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This Month's Highlights   |    
This Month's Highlights
Psychiatric Services 2012; doi: 10.1176/appi.ps.20120p629
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Copyright © 2012 by the American Psychiatric Association.

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Medicare Part D prescription drug plans specifically exclude coverage of benzodiazepines, largely because of concerns over safety and inappropriate use. However, even before Part D plans were implemented in January 2006, concerns were raised about the exclusion's impact on people with anxiety disorders, the population most likely to be adversely affected. To investigate the impact, Michael K. Ong, M.D., Ph.D., and colleagues analyzed claims data for more than 8,300 Medicare enrollees with new diagnoses of anxiety. The authors found that the benzodiazepine exclusion resulted in significantly increased use and days' supply of nonbenzodiazepine psychotropic drugs, specifically antidepressants and other anxiolytics, and in an overall decline in claims for psychotropic medications. The overall decline may reflect a reduction in the treatment of anxiety, the authors note, because they did not find evidence of an increase in use of outpatient care to substitute for psychotropic medications. Expenditures for psychotropic medications increased even though fewer claims were filed, reflecting the higher costs of some nonbenzodiazepine alternatives (page 637). In Taking Issue, Martha Sajatovic, M.D., draws parallels between the benzodiazepine exclusion and the failed U.S. policy of Prohibition (page 627).

In most states, individuals who are experiencing a mental health crisis can be hospitalized on a temporary detention order (TDO) from four to eight days before a civil commitment hearing must be held. Virginia is one of three states that require a hearing within 48 hours. Because a short detention period may not allow sufficient time to stabilize and evaluate a patient, Virginia is considering extending the 48-hour limit. Tanya Nicole Wanchek, Ph.D., J.D., and Richard J. Bonnie, LL.B., examined whether lengthening the TDO period would result in fewer and shorter subsequent civil commitments. They took advantage of natural variation in TDO length in Virginia resulting from holiday weekends, during which a TDO can extend up to five days. In a sample of 500 Medicaid recipients with at least one TDO, the authors found that longer detention periods were correlated with fewer involuntary commitments and with shorter hospital stays. Reducing civil commitments is an important policy goal because of the stigma and trauma that can result, the authors note (page 643).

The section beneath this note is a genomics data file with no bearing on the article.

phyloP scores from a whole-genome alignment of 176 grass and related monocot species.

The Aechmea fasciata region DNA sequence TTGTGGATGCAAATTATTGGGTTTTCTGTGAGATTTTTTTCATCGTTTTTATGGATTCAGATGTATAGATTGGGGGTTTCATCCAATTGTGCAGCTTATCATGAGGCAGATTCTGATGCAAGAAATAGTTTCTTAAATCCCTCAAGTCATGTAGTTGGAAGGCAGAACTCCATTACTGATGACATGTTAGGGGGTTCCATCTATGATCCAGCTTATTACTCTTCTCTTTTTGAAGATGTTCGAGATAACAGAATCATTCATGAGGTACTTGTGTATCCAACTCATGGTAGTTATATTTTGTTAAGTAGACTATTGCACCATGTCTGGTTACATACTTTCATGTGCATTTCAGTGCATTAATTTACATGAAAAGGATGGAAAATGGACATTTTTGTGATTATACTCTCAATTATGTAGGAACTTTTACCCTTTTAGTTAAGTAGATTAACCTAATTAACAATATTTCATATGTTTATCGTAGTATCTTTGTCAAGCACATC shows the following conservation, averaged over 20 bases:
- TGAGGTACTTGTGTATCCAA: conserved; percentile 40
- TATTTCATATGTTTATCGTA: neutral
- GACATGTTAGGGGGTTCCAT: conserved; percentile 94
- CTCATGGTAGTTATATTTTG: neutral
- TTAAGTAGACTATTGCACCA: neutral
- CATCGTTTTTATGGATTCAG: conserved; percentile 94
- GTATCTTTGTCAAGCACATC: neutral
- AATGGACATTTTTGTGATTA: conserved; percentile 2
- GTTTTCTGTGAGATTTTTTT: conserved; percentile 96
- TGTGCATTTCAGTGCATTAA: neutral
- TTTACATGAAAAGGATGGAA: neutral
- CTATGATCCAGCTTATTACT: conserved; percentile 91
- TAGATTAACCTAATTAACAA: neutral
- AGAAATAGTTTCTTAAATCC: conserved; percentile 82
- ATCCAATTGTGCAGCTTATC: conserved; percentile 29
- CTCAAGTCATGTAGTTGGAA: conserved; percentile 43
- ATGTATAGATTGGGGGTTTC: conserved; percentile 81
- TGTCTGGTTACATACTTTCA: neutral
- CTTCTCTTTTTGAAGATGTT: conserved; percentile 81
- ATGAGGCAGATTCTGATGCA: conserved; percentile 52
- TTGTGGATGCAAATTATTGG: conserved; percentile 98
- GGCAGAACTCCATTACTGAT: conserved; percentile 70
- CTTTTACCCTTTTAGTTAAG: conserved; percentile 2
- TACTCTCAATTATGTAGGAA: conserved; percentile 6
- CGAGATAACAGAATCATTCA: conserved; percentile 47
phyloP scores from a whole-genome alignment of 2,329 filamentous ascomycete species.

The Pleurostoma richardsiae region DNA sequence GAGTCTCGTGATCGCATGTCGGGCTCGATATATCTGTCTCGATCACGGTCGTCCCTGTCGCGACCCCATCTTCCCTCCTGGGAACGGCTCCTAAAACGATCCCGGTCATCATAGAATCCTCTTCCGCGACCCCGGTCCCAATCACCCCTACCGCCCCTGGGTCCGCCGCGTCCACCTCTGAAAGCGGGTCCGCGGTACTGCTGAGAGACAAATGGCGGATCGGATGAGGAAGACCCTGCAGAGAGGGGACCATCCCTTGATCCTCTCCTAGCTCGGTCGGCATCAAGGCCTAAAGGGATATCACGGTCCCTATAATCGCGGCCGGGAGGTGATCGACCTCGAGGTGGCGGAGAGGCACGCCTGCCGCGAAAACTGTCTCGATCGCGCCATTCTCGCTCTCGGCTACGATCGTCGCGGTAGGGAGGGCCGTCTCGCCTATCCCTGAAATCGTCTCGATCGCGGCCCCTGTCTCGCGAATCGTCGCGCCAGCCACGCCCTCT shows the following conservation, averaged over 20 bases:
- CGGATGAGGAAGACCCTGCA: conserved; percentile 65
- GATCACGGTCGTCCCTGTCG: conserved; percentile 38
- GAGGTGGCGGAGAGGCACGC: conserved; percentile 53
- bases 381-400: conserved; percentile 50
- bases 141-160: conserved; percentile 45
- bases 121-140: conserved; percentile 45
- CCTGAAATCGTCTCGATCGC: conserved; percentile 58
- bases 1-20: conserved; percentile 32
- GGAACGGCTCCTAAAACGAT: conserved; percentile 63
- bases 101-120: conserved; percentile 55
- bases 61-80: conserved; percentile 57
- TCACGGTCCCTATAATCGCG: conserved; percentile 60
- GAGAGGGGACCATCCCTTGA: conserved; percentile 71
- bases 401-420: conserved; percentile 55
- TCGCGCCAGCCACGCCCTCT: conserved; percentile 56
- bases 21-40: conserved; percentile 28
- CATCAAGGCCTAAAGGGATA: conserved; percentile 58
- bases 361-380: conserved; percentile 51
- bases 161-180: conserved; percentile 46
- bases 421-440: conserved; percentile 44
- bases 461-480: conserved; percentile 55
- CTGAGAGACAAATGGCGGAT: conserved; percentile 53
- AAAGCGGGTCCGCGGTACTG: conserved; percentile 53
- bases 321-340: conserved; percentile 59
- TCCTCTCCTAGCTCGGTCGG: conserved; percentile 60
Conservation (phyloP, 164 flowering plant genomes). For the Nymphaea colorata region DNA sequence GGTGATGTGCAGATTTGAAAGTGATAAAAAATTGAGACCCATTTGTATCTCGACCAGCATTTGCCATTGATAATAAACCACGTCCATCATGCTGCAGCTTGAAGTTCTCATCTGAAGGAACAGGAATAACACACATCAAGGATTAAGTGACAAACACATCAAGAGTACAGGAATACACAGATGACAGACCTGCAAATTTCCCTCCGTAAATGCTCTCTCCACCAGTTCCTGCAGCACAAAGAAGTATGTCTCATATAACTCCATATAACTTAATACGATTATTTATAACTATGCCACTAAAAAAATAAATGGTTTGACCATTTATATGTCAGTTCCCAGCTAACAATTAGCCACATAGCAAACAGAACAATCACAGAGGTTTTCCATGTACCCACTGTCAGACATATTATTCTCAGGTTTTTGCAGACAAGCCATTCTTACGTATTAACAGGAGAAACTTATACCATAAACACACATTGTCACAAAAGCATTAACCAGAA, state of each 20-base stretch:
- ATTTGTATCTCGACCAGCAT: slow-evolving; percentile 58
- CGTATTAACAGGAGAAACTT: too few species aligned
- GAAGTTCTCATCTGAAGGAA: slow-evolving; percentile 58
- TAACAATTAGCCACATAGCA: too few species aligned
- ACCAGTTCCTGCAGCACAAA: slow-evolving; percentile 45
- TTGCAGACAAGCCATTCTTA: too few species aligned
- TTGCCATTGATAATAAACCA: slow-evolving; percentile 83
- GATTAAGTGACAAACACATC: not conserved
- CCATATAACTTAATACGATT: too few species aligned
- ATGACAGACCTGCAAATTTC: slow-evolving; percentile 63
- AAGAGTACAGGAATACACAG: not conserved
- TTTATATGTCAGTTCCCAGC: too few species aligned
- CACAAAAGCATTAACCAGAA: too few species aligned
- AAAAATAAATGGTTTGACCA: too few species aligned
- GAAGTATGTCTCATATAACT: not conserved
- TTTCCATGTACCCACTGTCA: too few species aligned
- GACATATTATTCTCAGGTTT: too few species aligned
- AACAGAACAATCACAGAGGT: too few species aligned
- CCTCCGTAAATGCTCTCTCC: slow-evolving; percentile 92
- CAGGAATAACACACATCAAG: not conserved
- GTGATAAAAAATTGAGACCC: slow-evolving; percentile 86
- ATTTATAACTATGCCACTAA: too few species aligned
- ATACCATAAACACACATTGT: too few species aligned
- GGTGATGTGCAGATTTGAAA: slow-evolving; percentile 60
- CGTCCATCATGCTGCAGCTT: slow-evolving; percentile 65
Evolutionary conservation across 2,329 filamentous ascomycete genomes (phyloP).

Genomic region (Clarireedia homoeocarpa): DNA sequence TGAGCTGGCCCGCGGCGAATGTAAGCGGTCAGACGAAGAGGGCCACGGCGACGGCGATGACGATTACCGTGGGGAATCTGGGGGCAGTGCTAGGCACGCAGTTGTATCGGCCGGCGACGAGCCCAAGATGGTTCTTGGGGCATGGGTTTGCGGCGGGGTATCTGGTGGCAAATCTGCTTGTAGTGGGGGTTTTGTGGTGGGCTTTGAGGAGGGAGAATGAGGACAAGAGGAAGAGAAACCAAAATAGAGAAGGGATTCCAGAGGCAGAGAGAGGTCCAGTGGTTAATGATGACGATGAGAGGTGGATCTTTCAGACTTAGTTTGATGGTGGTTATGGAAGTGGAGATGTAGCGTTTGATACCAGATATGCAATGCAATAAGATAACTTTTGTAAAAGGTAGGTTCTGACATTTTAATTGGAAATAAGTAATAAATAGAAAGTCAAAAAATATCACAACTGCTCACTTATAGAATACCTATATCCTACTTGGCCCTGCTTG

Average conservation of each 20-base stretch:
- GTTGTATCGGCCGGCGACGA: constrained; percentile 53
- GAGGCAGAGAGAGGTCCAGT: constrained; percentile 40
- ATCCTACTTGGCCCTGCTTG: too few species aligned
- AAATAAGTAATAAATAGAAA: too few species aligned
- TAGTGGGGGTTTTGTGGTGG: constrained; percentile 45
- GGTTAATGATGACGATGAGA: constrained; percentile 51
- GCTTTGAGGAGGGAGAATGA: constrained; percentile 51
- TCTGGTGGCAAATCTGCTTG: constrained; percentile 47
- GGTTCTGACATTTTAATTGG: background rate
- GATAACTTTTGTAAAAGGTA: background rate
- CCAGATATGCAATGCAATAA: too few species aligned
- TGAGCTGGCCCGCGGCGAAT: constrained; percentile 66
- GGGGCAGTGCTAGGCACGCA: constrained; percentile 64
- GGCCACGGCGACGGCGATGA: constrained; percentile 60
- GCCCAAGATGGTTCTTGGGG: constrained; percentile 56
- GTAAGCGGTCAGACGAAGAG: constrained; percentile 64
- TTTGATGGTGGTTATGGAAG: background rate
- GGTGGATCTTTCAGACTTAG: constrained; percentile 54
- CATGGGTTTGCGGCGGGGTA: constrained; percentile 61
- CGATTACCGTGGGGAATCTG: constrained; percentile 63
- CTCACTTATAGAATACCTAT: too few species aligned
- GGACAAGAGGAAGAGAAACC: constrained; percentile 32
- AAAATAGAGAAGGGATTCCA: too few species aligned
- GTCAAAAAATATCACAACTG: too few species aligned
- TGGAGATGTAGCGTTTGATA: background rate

Although many studies have explored public attitudes about mental illnesses, few have focused on the youngest generation of Americans. Negative attitudes and misperceptions are likely to be rooted in childhood, when efforts to reduce stigma may be particularly effective. When Otto Wahl, Ph.D., and colleagues administered a self-report questionnaire to nearly 200 seventh- and eighth-grade students, they found important gaps in knowledge, particularly with respect to the signs and symptoms of specific disorders. Most youths expressed uncertainty about whether mental illness has a biological cause, and only about a third believed that medicine is a useful treatment. Asked whether mental illness is the same as mental retardation, most agreed or were uncertain. Attitudes toward and social acceptance of peers with a mental illness were generally positive, but a substantial proportion of students held negative views (page 649).

Media analysts and critics have faulted movies for perpetuating negative stereotypes of people with mental illnesses. In this issue, Patricia R. Owen, Ph.D., reports findings from a review of 41 English-language movies released between 1990 and 2010 that featured at least one main character with schizophrenia. Most characters displayed dangerous or violent behaviors, and nearly a third engaged in homicidal behavior. The cause of schizophrenia was infrequently noted, although a fourth of movies implied that a traumatic life event played a role. The myth that love can cure schizophrenia was found in a quarter of the movies. Some characterizations were fairly accurate. For example, almost half of the characters were of low socioeconomic status, consistent with current epidemiological data. More research is needed, the author notes, to inform optimal use of entertainment media to correct misinformation and increase empathy and understanding (page 655).

  • A literature review provides mental health practitioners with a thorough update on screening, diagnosis, and treatment of dyslipidemia (page 693).

  • The Law & Psychiatry column uses the Jared Lee Loughner case to illustrate the confusion inherent in rules for treating criminal defendants who are mentally ill and incompetent to stand trial (page 630).




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